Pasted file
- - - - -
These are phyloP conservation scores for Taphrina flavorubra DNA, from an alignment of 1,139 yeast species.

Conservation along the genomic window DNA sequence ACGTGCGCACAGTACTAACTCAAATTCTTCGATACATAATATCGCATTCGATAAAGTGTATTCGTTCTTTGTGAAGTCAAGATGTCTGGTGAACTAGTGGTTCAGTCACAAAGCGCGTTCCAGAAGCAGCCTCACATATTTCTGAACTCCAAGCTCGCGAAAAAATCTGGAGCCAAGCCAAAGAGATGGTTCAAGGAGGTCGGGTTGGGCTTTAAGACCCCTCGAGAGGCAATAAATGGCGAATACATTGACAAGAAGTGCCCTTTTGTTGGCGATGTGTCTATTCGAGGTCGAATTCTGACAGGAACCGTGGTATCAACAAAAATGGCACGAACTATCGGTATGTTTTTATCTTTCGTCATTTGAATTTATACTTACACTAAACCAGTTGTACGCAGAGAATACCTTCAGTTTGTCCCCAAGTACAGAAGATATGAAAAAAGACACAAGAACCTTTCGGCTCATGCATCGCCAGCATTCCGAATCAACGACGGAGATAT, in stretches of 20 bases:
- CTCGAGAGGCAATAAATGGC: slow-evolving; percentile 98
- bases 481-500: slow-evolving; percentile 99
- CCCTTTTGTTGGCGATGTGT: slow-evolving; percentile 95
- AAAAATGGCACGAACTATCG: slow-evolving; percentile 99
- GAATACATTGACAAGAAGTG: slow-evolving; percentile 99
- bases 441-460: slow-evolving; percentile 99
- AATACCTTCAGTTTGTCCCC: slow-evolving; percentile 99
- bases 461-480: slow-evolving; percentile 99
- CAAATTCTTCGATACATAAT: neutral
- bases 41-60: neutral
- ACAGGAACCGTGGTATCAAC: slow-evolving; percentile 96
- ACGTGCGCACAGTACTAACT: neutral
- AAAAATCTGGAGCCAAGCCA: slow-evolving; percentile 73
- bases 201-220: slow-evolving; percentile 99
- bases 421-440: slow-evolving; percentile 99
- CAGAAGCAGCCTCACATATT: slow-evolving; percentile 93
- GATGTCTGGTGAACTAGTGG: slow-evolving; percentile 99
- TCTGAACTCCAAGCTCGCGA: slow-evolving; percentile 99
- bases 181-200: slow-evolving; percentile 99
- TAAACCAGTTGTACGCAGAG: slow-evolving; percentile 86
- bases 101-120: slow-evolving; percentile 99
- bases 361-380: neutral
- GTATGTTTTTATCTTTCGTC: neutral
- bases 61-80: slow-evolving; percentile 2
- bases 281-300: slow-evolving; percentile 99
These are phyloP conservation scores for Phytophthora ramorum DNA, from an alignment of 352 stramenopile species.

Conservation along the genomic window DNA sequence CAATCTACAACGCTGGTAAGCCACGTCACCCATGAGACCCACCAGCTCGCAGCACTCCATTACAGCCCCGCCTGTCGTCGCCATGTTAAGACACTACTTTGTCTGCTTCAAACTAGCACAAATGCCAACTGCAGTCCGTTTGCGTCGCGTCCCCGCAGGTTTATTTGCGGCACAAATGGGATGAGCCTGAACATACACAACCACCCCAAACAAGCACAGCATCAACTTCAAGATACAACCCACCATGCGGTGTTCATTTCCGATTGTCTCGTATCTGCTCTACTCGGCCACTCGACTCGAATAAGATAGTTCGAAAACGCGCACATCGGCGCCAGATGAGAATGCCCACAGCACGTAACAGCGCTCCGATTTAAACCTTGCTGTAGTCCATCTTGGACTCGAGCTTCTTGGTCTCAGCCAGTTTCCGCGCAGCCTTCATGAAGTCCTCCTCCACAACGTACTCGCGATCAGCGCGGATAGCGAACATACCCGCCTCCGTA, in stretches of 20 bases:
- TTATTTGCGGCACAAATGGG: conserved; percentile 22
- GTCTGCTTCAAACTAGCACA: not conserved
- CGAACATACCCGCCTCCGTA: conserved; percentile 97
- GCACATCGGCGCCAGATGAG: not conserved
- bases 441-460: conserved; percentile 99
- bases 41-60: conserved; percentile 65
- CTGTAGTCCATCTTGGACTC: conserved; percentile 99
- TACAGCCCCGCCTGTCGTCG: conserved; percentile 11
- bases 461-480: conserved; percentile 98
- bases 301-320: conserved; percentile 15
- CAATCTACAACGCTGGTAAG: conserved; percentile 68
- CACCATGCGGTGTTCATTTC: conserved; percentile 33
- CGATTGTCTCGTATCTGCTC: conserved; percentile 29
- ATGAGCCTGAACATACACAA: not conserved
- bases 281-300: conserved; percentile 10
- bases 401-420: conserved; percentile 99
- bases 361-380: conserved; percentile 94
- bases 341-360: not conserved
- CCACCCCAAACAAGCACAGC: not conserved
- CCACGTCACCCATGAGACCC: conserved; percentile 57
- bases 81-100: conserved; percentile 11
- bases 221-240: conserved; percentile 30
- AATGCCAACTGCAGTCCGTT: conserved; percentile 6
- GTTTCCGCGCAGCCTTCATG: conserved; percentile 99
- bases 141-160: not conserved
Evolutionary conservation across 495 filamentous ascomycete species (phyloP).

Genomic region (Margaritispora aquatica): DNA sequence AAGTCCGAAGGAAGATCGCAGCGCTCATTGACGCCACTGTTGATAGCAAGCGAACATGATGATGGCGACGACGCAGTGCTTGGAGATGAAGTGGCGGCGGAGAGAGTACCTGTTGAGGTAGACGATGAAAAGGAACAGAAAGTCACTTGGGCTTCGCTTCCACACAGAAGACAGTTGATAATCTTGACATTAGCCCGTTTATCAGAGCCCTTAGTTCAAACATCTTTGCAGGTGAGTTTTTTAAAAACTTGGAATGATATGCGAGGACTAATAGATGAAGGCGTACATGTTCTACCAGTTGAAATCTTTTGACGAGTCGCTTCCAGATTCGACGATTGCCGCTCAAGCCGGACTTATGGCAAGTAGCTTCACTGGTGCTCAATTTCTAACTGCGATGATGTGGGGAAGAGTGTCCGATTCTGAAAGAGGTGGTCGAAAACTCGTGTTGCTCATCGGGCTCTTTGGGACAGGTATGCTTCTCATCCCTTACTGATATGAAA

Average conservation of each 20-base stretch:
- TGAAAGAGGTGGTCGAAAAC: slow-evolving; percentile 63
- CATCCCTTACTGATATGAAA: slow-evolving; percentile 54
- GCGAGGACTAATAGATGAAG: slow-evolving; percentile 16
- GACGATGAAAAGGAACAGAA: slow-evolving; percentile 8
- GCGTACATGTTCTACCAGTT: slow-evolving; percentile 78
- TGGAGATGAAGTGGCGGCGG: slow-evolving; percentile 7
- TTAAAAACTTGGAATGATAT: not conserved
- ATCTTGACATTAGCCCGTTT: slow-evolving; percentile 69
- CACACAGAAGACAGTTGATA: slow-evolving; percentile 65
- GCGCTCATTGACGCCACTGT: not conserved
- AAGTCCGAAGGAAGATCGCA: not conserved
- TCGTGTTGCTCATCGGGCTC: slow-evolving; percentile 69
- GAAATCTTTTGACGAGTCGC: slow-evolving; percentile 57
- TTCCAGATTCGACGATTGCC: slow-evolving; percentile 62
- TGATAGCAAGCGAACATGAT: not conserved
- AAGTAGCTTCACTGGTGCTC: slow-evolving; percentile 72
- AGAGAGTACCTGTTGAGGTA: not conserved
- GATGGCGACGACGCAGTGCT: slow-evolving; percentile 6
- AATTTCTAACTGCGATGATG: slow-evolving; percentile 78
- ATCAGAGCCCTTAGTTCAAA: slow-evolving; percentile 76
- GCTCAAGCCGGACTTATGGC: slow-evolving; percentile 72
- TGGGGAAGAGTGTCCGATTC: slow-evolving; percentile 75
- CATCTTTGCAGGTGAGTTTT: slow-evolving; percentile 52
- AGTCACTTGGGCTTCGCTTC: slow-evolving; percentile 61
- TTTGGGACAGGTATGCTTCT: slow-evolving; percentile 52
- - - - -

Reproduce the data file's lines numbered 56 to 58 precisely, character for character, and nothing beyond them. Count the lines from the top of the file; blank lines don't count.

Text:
Genomic region (Margaritispora aquatica): DNA sequence AAGTCCGAAGGAAGATCGCAGCGCTCATTGACGCCACTGTTGATAGCAAGCGAACATGATGATGGCGACGACGCAGTGCTTGGAGATGAAGTGGCGGCGGAGAGAGTACCTGTTGAGGTAGACGATGAAAAGGAACAGAAAGTCACTTGGGCTTCGCTTCCACACAGAAGACAGTTGATAATCTTGACATTAGCCCGTTTATCAGAGCCCTTAGTTCAAACATCTTTGCAGGTGAGTTTTTTAAAAACTTGGAATGATATGCGAGGACTAATAGATGAAGGCGTACATGTTCTACCAGTTGAAATCTTTTGACGAGTCGCTTCCAGATTCGACGATTGCCGCTCAAGCCGGACTTATGGCAAGTAGCTTCACTGGTGCTCAATTTCTAACTGCGATGATGTGGGGAAGAGTGTCCGATTCTGAAAGAGGTGGTCGAAAACTCGTGTTGCTCATCGGGCTCTTTGGGACAGGTATGCTTCTCATCCCTTACTGATATGAAA

Average conservation of each 20-base stretch:
- TGAAAGAGGTGGTCGAAAAC: slow-evolving; percentile 63